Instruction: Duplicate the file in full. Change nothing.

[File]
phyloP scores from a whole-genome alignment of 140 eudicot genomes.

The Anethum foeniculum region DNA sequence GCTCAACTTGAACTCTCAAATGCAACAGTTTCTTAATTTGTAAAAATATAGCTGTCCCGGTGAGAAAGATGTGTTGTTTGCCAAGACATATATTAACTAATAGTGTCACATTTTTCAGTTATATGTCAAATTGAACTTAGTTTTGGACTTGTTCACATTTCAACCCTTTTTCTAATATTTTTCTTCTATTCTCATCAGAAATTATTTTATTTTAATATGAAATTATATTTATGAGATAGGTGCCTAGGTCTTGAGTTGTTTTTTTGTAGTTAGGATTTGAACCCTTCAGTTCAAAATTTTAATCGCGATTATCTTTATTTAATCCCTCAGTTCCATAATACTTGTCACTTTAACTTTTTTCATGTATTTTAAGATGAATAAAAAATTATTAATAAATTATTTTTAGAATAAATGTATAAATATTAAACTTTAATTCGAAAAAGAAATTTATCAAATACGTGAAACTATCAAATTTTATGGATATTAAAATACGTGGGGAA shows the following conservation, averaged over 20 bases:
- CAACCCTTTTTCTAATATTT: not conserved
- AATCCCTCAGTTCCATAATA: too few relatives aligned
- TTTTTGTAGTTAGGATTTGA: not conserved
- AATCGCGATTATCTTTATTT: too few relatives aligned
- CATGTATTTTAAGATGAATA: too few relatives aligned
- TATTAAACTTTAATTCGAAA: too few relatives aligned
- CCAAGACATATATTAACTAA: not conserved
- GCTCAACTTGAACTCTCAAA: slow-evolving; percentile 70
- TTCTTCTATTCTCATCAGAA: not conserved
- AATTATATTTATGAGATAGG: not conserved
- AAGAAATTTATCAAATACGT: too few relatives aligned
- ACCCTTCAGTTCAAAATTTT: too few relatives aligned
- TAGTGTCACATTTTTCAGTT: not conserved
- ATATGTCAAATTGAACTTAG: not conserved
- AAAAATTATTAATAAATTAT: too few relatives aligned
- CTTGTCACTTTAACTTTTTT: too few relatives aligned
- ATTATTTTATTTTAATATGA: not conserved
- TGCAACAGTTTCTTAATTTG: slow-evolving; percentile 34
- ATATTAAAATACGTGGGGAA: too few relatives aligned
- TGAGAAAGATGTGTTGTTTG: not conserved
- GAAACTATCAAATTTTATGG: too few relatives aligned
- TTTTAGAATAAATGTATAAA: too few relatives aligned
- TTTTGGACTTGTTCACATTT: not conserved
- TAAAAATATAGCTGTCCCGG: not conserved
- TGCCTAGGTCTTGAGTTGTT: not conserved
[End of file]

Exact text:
phyloP scores from a whole-genome alignment of 140 eudicot genomes.

The Anethum foeniculum region DNA sequence GCTCAACTTGAACTCTCAAATGCAACAGTTTCTTAATTTGTAAAAATATAGCTGTCCCGGTGAGAAAGATGTGTTGTTTGCCAAGACATATATTAACTAATAGTGTCACATTTTTCAGTTATATGTCAAATTGAACTTAGTTTTGGACTTGTTCACATTTCAACCCTTTTTCTAATATTTTTCTTCTATTCTCATCAGAAATTATTTTATTTTAATATGAAATTATATTTATGAGATAGGTGCCTAGGTCTTGAGTTGTTTTTTTGTAGTTAGGATTTGAACCCTTCAGTTCAAAATTTTAATCGCGATTATCTTTATTTAATCCCTCAGTTCCATAATACTTGTCACTTTAACTTTTTTCATGTATTTTAAGATGAATAAAAAATTATTAATAAATTATTTTTAGAATAAATGTATAAATATTAAACTTTAATTCGAAAAAGAAATTTATCAAATACGTGAAACTATCAAATTTTATGGATATTAAAATACGTGGGGAA shows the following conservation, averaged over 20 bases:
- CAACCCTTTTTCTAATATTT: not conserved
- AATCCCTCAGTTCCATAATA: too few relatives aligned
- TTTTTGTAGTTAGGATTTGA: not conserved
- AATCGCGATTATCTTTATTT: too few relatives aligned
- CATGTATTTTAAGATGAATA: too few relatives aligned
- TATTAAACTTTAATTCGAAA: too few relatives aligned
- CCAAGACATATATTAACTAA: not conserved
- GCTCAACTTGAACTCTCAAA: slow-evolving; percentile 70
- TTCTTCTATTCTCATCAGAA: not conserved
- AATTATATTTATGAGATAGG: not conserved
- AAGAAATTTATCAAATACGT: too few relatives aligned
- ACCCTTCAGTTCAAAATTTT: too few relatives aligned
- TAGTGTCACATTTTTCAGTT: not conserved
- ATATGTCAAATTGAACTTAG: not conserved
- AAAAATTATTAATAAATTAT: too few relatives aligned
- CTTGTCACTTTAACTTTTTT: too few relatives aligned
- ATTATTTTATTTTAATATGA: not conserved
- TGCAACAGTTTCTTAATTTG: slow-evolving; percentile 34
- ATATTAAAATACGTGGGGAA: too few relatives aligned
- TGAGAAAGATGTGTTGTTTG: not conserved
- GAAACTATCAAATTTTATGG: too few relatives aligned
- TTTTAGAATAAATGTATAAA: too few relatives aligned
- TTTTGGACTTGTTCACATTT: not conserved
- TAAAAATATAGCTGTCCCGG: not conserved
- TGCCTAGGTCTTGAGTTGTT: not conserved